When People ‘Don’t Want Us to Exist’: Chronic Pain and LGBTQ+ Patients

By Grayson Schultz

The 2022 annual Transgender Day of Remembrance and Resilience was also the day of one of the worst hate crimes against LGBTQ+ people in recent memory: the mass shooting at Club Q in Colorado Springs. Sara Gehrig, who leads U.S. Pain Foundation’s LGBTQ+ support group, knew that the members of her group would be reeling from the news.

“I sent out an email blast, letting people know that I was here for them if they needed to talk,” she recalls. The next day, during the support group, “that was all that we talked about,” with members sharing their current pain and past trauma.

“That’s where LGBTQ+ folks go” to find community, says Gehrig, who is a lesbian, about bars like Q. “It’s hard when many in the current climate don’t want us to exist.”

Most members of the group understand the harm that often faces LGBTQ+ individuals who live with chronic pain.

Studies have found that “the same part of the brain becomes activated in both physical pain and social rejection pain,” says clinical health psychologist Kimeron Hardin, PhD, ABPP, FACHP.

“When the emotional pain is strong,” Gehrig adds, “what does that do to your physical pain?”

Hardin, a pain psychologist who specializes in working with LGBTQ+ individuals, stresses that this isn’t to say pain is all in someone’s head. “Your brain is so complexly organized that it responds to threats in a specific way,” he says. “That includes eliciting a stress response, but it also includes increasing your pain levels.”

The hidden harm of stress

There has been a recent spike in legislation that is blatantly discriminatory against LGBTQ+ Americans, particularly minors, and a corresponding rise in discrimination and hate crimes. Beyond the specifics of each law, as a whole they already are having a chilling effect not just on speech but also on research: “It’s going to be dangerous for people to submit grants that support their career around topics that are somewhat becoming taboo again,” explains Hardin.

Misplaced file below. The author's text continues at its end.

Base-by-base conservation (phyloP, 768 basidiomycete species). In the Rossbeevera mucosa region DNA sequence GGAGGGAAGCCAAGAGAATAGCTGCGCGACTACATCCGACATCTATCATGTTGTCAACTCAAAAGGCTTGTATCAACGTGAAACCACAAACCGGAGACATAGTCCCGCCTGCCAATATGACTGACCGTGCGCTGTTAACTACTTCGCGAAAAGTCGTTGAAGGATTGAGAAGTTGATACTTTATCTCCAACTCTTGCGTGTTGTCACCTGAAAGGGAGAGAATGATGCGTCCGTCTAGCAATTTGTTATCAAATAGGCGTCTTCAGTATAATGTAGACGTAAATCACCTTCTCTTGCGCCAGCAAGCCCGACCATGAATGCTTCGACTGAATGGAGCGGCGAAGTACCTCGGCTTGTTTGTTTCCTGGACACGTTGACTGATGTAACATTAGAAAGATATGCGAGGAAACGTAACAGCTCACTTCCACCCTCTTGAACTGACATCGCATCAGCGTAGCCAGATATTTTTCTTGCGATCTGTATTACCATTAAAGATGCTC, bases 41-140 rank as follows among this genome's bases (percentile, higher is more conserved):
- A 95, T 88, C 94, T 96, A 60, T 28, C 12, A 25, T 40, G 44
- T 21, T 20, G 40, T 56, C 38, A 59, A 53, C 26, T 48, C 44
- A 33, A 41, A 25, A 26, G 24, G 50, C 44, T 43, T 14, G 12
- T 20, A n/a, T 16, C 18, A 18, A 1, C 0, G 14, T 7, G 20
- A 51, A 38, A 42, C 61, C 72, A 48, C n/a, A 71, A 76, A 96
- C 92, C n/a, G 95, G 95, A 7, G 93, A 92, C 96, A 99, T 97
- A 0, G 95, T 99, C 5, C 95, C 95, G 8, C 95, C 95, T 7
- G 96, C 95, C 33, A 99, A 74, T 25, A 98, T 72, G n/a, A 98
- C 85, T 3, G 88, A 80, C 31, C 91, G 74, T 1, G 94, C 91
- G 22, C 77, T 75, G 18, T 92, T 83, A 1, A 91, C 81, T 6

The stress this causes can be surprisingly harmful physically, especially for those with chronic pain. “You can’t stay in that state [of fear and anxiety] constantly, or it will exhaust you,” shares Hardin. “There’s clear, clear evidence that high levels of sustained stress are precursors to serious depression and anxiety issues”—and depression is a risk factor for developing chronic pain.

If your body is always on high alert, any injuries you obtain can be harder to heal. And, Hardin notes, “your stress response is going to absolutely impact the pain, and the pain is now perceived as an additional threat or stressor.”

Self-care and finding those who understand

For those healing from trauma especially, Hardin sees his role as helping patients “learn self-care that they didn’t have time to do because they were surviving or they didn’t have role models for it or support systems in place.”

One important component of building a support system is finding a doctor who is experienced with LGBTQ+ issues, which can be difficult in some areas. While some providers are overtly prejudiced, there are many others who simply lack the appropriate training to effectively treat LGBTQ+ patients.

The Pain Connection group also serves as a crucial support system, providing knowledge, understanding, and community to its members. The group regularly talks about topics like pronouns, gender identity, medical gatekeeping, and issues with sexual function. Although the group initially met monthly when Gehrig began facilitating it in April 2022, the frequency increased as members expressed a need for additional support. Members have told her the meetings are “the only place I can be my true self.”

“Love wins in this group,” Gehrig adds. “Love finally wins.”

The LGBTQ+ pain group meets on the first Sunday, second Tuesday, and third Monday of each month. Learn more by visiting painconnection.org.


If you’re looking for a way to find inclusive providers, check out:

—The LGBTQ+ Healthcare Directory: lgbtqhealthcaredirectory.org

—Open Path Collective: openpathcollective.org

—Inclusive Therapists: inclusivetherapists.com

—OutCare Health: outcarehealth.org

—Trans in the South: bit.ly/transinsouth

—Psychology Today: psychologytoday.com

These websites allow you to search for LGBTQ+ friendly providers. Some also allow you to put in your insurance information to help find a match. Note that some listings may be out of date; always call to double-check any information.

If you can’t find a provider from one of these lists who is in your area or takes your insurance, Hardin recommends searching for providers who have general experience in working with chronic illness, trauma, cognitive behavioral therapy (CBT), or with health psychology training.

For providers looking to learn more about providing competent care to the LGBTQ+ community, visit:

—The National LGBTQIA+ Health Education Center from The Fenway Institute: lgbtqiahealtheducation.org 

—QueerCME, mostly focused on primary care: queercme.com

—The American Association of Pain Psychology (AAPP) offers a search function for patients (unfortunately without the option to search by LGBTQ+ friendly) and a number of seminars and continuing education resources for providers: bit.ly/providersaapp